Buy again?: Yes, in a heartbeat!

13 January 2017

Food Allergy Consumer Focus: The Not-So-Safe Snack Guide?

By Abhijit Tembhekar from Mumbai, India - Nikon D80 Apple, CC BY 2.0, https://commons.wikimedia.org/w/index.php?curid=7823406

Guest post by Lise Broer, Owner of the Rare Food Anaphylaxis Facebook Group. Rare Food Allergy Anaphylaxis is a forum for people who get life threatening immune responses to allergens that are not among the eight protected under US law. 

SnackSafely published an updated Safe Snack guide this week to accommodate consumer feedback. Wonderful was my first reaction. As the owner of the Rare Food Allergy Anaphylaxis Facebook group I had sent feedback to SnackSafely last year. The details of SnackSafely's updated guide are a disappointment: they chose to prioritize non-GMO and organic foods instead of a disclaimer about rare but potentially deadly allergic reactions to the foods in their guide.

The community I moderate includes people who are anaphylactic to potatoes, which is not a common condition but for someone who has it this is basically the same as an allergy to peanuts or shellfish. It means carrying an epinephrine auto-injector; accidental exposures can result in hospitalization. Very few people are this allergic to potatoes. So in addition to all the other challenges of living safely with the severest type of allergy a person with this diagnosis has to navigate widespread disbelief that their medical condition exists.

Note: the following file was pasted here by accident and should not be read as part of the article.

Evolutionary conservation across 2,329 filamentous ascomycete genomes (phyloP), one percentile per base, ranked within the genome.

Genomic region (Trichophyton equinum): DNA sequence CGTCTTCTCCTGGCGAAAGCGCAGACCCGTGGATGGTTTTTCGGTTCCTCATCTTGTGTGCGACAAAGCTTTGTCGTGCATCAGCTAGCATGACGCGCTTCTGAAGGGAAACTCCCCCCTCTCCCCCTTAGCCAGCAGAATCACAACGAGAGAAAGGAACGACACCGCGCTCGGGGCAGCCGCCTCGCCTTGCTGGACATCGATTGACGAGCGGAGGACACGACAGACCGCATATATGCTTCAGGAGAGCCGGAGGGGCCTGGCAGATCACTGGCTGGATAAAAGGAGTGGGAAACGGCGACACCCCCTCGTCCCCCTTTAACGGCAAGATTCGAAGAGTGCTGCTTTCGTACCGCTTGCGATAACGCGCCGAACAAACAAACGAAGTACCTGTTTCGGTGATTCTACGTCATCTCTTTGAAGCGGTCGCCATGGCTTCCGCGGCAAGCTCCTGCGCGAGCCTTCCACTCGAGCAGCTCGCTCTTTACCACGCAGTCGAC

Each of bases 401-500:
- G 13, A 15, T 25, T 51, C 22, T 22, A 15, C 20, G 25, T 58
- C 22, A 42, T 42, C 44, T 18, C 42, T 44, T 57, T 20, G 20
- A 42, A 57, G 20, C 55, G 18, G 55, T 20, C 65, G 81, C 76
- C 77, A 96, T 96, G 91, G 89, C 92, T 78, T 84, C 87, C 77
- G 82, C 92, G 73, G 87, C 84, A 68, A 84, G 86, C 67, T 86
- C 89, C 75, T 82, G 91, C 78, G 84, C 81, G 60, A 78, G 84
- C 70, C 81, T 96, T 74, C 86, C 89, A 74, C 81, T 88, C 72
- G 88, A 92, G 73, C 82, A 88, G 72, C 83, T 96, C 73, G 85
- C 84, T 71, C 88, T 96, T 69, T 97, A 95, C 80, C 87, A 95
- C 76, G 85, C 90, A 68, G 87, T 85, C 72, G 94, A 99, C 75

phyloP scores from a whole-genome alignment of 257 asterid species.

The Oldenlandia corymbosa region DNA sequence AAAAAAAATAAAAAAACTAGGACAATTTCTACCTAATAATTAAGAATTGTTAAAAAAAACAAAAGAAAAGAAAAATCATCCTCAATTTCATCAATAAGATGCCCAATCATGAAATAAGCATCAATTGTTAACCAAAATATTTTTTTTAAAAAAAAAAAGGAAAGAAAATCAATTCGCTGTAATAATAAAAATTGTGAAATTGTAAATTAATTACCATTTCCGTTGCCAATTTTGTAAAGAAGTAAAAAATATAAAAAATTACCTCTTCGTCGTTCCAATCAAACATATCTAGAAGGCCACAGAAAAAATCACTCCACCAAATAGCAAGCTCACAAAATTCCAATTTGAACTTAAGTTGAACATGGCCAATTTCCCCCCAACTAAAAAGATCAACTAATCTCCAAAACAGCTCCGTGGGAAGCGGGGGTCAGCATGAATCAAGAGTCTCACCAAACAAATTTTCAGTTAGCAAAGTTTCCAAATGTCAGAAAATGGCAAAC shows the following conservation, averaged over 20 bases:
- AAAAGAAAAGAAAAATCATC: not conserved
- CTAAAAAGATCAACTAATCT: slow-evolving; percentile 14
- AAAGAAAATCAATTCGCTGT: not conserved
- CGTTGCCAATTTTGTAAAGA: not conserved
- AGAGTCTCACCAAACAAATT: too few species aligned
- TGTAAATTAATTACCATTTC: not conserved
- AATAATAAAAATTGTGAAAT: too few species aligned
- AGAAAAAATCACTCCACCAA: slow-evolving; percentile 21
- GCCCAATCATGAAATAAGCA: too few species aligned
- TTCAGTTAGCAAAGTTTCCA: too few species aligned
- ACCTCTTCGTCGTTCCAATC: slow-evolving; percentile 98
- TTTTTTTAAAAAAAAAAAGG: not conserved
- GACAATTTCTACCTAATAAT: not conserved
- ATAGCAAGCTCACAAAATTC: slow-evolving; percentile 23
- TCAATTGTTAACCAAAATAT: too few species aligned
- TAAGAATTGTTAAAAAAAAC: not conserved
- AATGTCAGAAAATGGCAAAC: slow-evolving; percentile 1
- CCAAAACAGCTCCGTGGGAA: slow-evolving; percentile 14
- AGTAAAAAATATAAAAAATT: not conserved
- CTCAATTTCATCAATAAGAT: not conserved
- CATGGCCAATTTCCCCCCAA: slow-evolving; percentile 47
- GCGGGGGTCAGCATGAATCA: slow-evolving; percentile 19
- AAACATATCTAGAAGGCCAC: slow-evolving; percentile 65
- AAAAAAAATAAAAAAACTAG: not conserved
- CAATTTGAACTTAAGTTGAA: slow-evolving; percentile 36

How does potato anaphylaxis relate to the SnackSafely guide, you ask? Potatoes are a common substitute for wheat. This is wonderful if you are allergic to wheat, not so good if you are allergic to potatoes. 

Now you might be thinking how impractical it would be to devise a list of safe snacks that eliminated every ingredient known to medicine as a cause of anaphylaxis. This is a fair point. So instead of asking for major revisions I asked SnackSafely to publish a disclaimer about rare anaphylaxis in the fine print. Their guide had no such statement last year. It still has none.